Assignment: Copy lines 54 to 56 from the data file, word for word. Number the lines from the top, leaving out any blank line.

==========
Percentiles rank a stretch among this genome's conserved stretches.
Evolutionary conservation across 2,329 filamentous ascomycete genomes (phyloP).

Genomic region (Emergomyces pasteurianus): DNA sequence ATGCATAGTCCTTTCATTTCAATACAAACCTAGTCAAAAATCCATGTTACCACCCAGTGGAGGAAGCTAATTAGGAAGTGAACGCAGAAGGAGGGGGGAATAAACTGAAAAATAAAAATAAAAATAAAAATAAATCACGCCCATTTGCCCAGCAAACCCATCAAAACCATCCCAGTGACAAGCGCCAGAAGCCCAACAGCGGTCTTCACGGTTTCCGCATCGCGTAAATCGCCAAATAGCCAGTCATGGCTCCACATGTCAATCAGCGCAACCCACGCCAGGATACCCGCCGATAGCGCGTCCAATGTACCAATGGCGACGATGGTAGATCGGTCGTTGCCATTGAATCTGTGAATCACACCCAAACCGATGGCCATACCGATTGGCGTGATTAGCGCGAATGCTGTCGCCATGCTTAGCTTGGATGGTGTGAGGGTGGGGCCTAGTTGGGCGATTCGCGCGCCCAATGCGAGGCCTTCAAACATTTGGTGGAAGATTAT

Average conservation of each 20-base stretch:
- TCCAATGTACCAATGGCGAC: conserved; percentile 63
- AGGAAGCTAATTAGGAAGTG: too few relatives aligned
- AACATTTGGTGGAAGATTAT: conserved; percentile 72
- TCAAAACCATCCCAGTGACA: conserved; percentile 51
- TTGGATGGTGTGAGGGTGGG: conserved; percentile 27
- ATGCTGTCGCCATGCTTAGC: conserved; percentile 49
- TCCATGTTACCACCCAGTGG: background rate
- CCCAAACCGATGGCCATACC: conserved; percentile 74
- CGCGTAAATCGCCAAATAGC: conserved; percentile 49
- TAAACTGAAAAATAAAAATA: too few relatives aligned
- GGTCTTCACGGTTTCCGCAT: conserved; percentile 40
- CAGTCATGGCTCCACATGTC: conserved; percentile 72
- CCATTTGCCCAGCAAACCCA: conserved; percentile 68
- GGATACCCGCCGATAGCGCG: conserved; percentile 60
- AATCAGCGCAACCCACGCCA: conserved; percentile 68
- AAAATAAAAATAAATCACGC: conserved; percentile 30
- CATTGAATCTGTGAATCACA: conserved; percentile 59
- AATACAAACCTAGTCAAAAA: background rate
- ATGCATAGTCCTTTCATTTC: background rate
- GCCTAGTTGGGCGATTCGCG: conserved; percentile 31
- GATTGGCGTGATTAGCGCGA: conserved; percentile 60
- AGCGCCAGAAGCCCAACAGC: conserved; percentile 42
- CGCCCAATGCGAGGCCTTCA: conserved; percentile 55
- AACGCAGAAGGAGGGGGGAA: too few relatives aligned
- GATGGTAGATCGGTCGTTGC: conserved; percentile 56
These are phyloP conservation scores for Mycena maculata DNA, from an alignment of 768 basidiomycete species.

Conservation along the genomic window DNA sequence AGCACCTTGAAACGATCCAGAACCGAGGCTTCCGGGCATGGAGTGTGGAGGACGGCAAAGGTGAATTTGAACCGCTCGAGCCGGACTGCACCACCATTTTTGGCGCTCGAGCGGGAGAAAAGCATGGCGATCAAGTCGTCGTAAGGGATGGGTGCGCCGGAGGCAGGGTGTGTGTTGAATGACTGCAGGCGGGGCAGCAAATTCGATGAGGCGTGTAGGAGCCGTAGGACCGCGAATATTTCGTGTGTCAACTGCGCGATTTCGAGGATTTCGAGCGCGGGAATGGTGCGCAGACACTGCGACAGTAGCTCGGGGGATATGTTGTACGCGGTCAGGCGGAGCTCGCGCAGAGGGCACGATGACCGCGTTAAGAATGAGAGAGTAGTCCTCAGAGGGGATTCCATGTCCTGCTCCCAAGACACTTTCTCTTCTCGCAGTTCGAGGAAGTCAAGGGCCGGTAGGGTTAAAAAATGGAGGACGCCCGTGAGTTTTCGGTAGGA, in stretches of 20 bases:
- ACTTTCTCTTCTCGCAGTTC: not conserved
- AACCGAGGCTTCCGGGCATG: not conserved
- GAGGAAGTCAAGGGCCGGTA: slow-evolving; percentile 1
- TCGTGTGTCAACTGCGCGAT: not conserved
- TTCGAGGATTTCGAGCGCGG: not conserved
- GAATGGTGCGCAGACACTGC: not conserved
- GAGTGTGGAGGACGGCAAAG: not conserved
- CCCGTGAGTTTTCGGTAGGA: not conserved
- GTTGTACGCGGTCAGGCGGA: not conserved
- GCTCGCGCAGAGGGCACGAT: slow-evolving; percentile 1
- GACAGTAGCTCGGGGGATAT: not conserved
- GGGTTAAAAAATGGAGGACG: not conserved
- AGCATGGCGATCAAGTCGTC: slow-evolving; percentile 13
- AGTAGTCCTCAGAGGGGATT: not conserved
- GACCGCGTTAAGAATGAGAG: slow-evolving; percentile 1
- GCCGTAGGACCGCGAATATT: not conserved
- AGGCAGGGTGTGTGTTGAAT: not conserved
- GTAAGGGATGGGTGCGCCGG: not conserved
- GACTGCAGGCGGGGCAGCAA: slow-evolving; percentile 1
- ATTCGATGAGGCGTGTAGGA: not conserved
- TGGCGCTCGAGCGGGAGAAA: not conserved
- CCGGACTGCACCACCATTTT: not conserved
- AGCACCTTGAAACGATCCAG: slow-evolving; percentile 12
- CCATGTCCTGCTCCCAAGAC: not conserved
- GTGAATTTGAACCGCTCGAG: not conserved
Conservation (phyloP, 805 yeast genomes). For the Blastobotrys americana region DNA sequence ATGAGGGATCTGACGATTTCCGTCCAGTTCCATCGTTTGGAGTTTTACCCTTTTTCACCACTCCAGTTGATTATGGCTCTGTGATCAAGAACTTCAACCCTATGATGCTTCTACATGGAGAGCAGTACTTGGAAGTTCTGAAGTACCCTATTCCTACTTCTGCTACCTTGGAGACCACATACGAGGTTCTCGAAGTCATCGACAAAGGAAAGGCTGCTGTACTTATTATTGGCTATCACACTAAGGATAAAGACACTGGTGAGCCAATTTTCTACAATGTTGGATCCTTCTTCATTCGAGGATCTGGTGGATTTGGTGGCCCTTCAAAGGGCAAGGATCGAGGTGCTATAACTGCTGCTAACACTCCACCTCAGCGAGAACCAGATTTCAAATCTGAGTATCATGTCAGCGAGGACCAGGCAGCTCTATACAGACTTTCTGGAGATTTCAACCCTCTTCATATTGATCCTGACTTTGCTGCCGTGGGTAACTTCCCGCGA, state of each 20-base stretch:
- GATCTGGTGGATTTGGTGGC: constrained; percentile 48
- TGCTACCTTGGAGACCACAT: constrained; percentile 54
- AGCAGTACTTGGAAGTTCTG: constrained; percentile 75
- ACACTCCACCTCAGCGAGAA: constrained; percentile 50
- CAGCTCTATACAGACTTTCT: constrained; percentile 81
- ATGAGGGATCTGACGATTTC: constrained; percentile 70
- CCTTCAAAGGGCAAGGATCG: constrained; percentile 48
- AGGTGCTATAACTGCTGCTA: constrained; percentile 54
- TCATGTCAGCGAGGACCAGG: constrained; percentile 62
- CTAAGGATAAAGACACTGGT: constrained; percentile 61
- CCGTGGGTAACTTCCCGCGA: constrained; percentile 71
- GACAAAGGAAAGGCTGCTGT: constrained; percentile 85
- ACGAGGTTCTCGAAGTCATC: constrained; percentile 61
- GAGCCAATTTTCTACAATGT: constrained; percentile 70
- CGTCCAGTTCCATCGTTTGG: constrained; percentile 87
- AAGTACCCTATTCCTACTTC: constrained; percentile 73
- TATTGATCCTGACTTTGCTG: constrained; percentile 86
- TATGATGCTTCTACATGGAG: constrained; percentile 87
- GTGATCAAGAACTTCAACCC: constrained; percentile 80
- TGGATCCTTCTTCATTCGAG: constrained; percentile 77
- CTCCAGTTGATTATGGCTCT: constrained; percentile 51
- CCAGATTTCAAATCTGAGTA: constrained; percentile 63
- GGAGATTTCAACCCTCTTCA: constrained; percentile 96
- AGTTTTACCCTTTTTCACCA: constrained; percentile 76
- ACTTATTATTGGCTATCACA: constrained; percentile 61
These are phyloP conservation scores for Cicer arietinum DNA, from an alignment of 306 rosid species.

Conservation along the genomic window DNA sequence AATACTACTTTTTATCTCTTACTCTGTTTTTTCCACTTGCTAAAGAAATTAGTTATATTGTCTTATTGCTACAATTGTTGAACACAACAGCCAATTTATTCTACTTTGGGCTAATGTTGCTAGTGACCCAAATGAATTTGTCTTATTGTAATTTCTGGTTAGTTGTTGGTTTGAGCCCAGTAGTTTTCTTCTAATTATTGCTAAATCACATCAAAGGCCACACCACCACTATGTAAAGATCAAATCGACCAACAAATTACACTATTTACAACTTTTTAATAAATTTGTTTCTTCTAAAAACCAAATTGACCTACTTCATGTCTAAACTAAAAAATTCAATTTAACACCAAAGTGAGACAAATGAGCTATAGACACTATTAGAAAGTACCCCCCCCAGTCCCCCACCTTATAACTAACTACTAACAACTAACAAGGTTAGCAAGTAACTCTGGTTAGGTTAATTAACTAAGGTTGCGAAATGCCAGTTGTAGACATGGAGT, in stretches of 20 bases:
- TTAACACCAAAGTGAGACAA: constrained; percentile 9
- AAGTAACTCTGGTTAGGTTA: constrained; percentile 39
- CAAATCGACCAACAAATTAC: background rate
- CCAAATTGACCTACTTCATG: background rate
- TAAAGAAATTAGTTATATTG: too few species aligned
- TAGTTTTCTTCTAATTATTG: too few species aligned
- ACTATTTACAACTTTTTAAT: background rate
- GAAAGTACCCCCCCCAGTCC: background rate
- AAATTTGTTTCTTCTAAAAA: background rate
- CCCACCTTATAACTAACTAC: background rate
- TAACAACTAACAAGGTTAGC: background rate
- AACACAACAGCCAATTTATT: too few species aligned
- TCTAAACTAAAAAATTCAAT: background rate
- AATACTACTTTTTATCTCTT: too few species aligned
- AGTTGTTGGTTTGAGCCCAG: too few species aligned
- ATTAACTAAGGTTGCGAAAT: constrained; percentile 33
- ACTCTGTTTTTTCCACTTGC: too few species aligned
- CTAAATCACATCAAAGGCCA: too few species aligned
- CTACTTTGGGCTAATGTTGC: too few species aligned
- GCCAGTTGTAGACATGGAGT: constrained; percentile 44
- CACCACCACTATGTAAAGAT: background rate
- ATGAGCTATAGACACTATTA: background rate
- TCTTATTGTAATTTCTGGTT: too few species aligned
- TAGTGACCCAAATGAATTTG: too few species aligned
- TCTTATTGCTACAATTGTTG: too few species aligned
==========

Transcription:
- AGCACCTTGAAACGATCCAG: slow-evolving; percentile 12
- CCATGTCCTGCTCCCAAGAC: not conserved
- GTGAATTTGAACCGCTCGAG: not conserved